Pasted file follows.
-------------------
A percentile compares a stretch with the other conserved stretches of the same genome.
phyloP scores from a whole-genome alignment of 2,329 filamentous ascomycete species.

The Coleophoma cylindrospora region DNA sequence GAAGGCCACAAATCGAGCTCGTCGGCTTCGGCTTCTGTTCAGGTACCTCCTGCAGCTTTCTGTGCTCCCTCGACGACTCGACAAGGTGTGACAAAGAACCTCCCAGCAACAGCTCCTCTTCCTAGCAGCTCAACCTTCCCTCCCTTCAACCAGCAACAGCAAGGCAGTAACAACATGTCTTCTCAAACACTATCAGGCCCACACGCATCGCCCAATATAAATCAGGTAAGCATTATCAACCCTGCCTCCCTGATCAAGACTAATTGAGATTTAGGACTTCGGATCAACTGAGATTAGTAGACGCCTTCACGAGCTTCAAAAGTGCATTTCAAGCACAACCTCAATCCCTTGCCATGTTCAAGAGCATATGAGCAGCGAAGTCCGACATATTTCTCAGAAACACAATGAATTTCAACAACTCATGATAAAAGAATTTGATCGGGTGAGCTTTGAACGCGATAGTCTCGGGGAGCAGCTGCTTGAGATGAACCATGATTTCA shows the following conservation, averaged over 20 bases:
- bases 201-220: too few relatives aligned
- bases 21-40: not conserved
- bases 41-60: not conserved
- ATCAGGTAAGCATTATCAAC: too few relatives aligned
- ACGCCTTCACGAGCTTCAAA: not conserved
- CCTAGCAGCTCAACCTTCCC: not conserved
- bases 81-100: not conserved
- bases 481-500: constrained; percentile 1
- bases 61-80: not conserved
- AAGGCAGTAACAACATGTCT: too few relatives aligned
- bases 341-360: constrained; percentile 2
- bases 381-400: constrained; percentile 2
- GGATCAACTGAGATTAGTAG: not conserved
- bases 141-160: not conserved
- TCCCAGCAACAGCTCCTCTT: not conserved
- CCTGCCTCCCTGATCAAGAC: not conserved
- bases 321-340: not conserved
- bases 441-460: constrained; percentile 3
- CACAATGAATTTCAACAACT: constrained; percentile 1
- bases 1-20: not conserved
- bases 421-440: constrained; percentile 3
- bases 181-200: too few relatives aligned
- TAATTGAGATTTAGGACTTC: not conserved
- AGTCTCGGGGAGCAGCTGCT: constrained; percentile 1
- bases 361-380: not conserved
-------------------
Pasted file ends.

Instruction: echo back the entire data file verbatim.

A percentile compares a stretch with the other conserved stretches of the same genome.
phyloP scores from a whole-genome alignment of 2,329 filamentous ascomycete species.

The Coleophoma cylindrospora region DNA sequence GAAGGCCACAAATCGAGCTCGTCGGCTTCGGCTTCTGTTCAGGTACCTCCTGCAGCTTTCTGTGCTCCCTCGACGACTCGACAAGGTGTGACAAAGAACCTCCCAGCAACAGCTCCTCTTCCTAGCAGCTCAACCTTCCCTCCCTTCAACCAGCAACAGCAAGGCAGTAACAACATGTCTTCTCAAACACTATCAGGCCCACACGCATCGCCCAATATAAATCAGGTAAGCATTATCAACCCTGCCTCCCTGATCAAGACTAATTGAGATTTAGGACTTCGGATCAACTGAGATTAGTAGACGCCTTCACGAGCTTCAAAAGTGCATTTCAAGCACAACCTCAATCCCTTGCCATGTTCAAGAGCATATGAGCAGCGAAGTCCGACATATTTCTCAGAAACACAATGAATTTCAACAACTCATGATAAAAGAATTTGATCGGGTGAGCTTTGAACGCGATAGTCTCGGGGAGCAGCTGCTTGAGATGAACCATGATTTCA shows the following conservation, averaged over 20 bases:
- bases 201-220: too few relatives aligned
- bases 21-40: not conserved
- bases 41-60: not conserved
- ATCAGGTAAGCATTATCAAC: too few relatives aligned
- ACGCCTTCACGAGCTTCAAA: not conserved
- CCTAGCAGCTCAACCTTCCC: not conserved
- bases 81-100: not conserved
- bases 481-500: constrained; percentile 1
- bases 61-80: not conserved
- AAGGCAGTAACAACATGTCT: too few relatives aligned
- bases 341-360: constrained; percentile 2
- bases 381-400: constrained; percentile 2
- GGATCAACTGAGATTAGTAG: not conserved
- bases 141-160: not conserved
- TCCCAGCAACAGCTCCTCTT: not conserved
- CCTGCCTCCCTGATCAAGAC: not conserved
- bases 321-340: not conserved
- bases 441-460: constrained; percentile 3
- CACAATGAATTTCAACAACT: constrained; percentile 1
- bases 1-20: not conserved
- bases 421-440: constrained; percentile 3
- bases 181-200: too few relatives aligned
- TAATTGAGATTTAGGACTTC: not conserved
- AGTCTCGGGGAGCAGCTGCT: constrained; percentile 1
- bases 361-380: not conserved